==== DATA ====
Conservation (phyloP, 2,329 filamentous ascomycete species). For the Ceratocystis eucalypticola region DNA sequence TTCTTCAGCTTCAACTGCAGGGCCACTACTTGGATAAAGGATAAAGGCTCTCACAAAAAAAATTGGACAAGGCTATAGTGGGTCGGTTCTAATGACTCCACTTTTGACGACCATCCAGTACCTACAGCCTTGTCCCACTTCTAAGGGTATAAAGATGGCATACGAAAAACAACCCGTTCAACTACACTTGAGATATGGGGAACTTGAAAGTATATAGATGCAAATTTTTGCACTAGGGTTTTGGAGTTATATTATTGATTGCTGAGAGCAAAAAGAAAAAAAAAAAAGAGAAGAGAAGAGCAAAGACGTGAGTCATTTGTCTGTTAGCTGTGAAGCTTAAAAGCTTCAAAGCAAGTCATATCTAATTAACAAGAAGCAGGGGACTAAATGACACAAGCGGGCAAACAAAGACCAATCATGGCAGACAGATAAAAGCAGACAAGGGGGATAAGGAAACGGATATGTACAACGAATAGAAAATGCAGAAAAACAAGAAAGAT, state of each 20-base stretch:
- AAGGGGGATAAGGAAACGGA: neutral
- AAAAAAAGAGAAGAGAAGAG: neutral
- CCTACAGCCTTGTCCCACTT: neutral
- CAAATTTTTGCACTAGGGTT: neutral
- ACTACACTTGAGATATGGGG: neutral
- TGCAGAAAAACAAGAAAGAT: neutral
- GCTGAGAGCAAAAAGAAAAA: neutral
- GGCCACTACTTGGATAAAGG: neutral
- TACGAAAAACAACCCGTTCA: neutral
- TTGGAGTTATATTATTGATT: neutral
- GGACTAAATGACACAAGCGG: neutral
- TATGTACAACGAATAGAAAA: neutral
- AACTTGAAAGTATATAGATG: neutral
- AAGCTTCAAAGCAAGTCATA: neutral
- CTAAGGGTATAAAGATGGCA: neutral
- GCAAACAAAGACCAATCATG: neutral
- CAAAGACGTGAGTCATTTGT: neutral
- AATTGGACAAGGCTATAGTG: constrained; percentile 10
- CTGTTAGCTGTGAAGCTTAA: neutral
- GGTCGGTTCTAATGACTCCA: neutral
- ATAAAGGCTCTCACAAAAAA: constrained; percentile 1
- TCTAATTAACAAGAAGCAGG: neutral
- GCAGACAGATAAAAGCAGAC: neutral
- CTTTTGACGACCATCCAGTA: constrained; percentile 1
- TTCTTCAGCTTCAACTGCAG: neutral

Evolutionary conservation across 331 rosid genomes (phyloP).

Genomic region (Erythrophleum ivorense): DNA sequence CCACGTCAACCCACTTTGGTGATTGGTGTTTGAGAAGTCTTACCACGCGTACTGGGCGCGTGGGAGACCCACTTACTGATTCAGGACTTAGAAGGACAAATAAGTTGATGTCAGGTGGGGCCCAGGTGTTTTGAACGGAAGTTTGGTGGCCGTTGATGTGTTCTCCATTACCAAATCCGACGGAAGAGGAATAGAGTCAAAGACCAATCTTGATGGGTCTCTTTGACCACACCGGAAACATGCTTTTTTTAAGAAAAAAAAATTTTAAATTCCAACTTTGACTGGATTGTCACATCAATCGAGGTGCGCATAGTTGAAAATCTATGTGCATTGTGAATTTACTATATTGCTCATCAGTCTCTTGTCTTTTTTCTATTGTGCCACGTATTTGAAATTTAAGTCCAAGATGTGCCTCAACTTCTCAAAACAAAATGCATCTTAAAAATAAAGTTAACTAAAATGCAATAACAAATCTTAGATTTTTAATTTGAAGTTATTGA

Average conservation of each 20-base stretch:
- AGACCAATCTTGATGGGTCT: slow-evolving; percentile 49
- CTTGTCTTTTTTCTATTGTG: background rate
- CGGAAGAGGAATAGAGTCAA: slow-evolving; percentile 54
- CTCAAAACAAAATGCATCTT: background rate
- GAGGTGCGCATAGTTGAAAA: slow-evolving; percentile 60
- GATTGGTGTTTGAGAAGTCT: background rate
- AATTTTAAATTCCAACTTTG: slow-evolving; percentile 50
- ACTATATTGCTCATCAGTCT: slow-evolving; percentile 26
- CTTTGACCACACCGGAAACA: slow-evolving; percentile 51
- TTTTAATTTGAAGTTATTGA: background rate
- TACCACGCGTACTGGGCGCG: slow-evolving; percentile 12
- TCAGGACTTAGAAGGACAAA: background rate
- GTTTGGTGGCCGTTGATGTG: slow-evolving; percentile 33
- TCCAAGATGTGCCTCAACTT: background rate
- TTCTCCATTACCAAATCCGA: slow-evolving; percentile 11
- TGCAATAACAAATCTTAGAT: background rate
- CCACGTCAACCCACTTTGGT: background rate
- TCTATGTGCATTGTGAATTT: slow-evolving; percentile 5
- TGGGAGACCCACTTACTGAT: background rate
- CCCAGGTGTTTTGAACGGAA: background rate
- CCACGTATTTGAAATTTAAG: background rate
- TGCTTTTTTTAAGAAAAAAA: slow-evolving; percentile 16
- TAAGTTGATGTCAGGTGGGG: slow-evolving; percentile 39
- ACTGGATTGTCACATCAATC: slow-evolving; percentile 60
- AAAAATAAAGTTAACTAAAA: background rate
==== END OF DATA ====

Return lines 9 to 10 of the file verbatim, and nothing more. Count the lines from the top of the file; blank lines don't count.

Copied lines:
- GGCCACTACTTGGATAAAGG: neutral
- TACGAAAAACAACCCGTTCA: neutral